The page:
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Wimbledon 2017: Roger Federer to harvest eighth title thanks to grass seeding

A favourable seeding and out-of-form opposition makes Federer look like a champion-in-waiting
A favourable seeding and out-of-form opposition makes Federer look like a champion-in-waiting

Wimbledon loves to be contrary, writes Jack Houghton, and the way they seed hands a huge advantage to seven-time champion, Roger Federer...


"In his career, Federer has gone on to win 46% of the Grand Slams in which he's reached the last-four."

Wimbledon loves to be different. The dress code is stricter; there's no advertising around the court; and it has royal patronage. It also seeds differently to other tournaments.

Not satisfied with the ATP rankings, Wimbledon takes the top 32 players and then doubles the ATP points scored in grass tournaments in the preceding 12 months, before adding another 75% for those in the year preceding that. What results are 32 seeds, re-jigged according to their recent grass prowess.

Wimbledon would argue that there is justification for this. After all, it is a universally-held truth that playing on grass - here we go again - is different, and so it's right that the seeding reflects this.

How much that justification holds up to scrutiny, though, is debatable. Although it is true that the correlation between overall Elo ratings and grass-specific Elo ratings is lower than when running the same correlation analysis for hard and clay courts, it is not significantly different, and anyway, much of that difference is likely accounted for by the smaller data set: the grass season consists of eight tournaments played within the space of seven weeks.

More anecdotally, although there are some players who have a woeful record on grass - Stan Wawrinka being the most obvious (he only just creeps into the top 30 in the world when looking at grass-only play) - and some who significantly outperform their overall ranking when on grass - like Florian Mayer and Ivo Karlovic - those who fill the latter stages of Wimbledon tournaments are all the same names who go far whatever the surface.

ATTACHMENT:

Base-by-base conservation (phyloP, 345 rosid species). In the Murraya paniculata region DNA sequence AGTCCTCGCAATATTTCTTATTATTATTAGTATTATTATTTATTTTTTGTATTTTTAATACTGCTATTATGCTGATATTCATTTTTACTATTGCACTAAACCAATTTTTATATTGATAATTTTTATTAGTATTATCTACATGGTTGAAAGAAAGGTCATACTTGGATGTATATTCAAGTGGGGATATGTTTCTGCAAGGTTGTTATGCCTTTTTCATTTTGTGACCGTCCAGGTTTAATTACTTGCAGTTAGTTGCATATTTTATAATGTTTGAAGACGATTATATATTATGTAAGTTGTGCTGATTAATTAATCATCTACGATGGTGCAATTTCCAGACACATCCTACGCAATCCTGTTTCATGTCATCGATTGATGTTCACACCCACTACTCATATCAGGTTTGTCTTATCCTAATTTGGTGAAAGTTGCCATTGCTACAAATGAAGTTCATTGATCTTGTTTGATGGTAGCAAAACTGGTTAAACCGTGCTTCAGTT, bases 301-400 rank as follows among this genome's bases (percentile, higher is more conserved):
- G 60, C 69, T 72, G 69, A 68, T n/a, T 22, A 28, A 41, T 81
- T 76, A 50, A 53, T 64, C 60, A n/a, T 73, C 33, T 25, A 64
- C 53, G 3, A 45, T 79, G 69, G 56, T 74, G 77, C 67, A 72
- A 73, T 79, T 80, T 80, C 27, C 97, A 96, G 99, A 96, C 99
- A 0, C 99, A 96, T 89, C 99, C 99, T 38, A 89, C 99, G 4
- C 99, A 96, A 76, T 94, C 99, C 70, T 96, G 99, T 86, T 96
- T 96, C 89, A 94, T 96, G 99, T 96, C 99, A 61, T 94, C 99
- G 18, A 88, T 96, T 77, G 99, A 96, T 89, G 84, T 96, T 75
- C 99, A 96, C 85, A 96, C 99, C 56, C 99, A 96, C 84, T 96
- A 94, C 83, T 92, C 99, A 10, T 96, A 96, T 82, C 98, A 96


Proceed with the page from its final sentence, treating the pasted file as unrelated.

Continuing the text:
Whether the approach is justified or not, though, four players - and one especially - will be delighted with this seeding oddity.

Roger Federer, ranked fifth in the world on ATP rankings, will instead switch places with countryman Stan Wawrinka and take on the mantle of third-seed. This might not seem especially significant, but it makes Federer's path to the semi-finals dramatically easier.

Seeded fifth, by my projections, Federer would be around [2.00] to reach the semi-finals. Seeded third, those odds shorten to around [1.55]. By contrast, Wawrinka's odds lengthen from around [7.00] to around [15.00]. Poor old Stan. He has a hard-enough time on grass as it is, now they do this to him.

Seeding isn't the only topic that Federer fans will enjoy talking about. Uppermost in their minds will be the shakiness of Federer's most likely challengers. While the likes of Andy Murray, Rafa Nadal and Novak Djokovic will be happy that Federer's seeding-switch mean they cannot now face him until the semi-finals, they will nonetheless doubt their own chances of getting there at all.

Murray boasts a catalogue of health scares this year - shingles, colds, sore elbows, and now a sore hip which has seen him abandon an exhibition match in recent days - that must be hiking up his medical insurance premiums.

Meanwhile, Nadal has just lost an exhibition match at the Hurlingham club to out-of-form Thomas Berdych, and the Spaniard has already suggested that his knees are not expected to hold up to the rigours of the Wimbledon fortnight.

That leaves Djokovic, who has only reached two (lowly) finals this year, and whose form seems to be in freefall. The reasons for Djokovic's descent into relative mediocrity can remain the currency of internet gossip, but what's clear is that none of Federer's fellow big-four seem likely to play anywhere near their rating, suggesting that when he gets to the semi-final, which Wimbledon has been so helpful in near-ensuring, his task will be even easier than the ratings suggest it should be.

Not that Federer has need to worry about his odds of converting a semi-final berth into his eighth Wimbledon title. In his career, he has gone on to win 46% of the Grand Slams in which he's reached the last-four. Only Nadal betters that - on 60% - but if the French Open is taken out of the figures, Nadal drops to 33%, behind Djokovic on 40%, with Murray a paltry 14%.

At around [3.40], Federer looks a stonking bet, if for no other reason than he is unlikely to have to exert himself before the end of the second week.


Jack Houghton,

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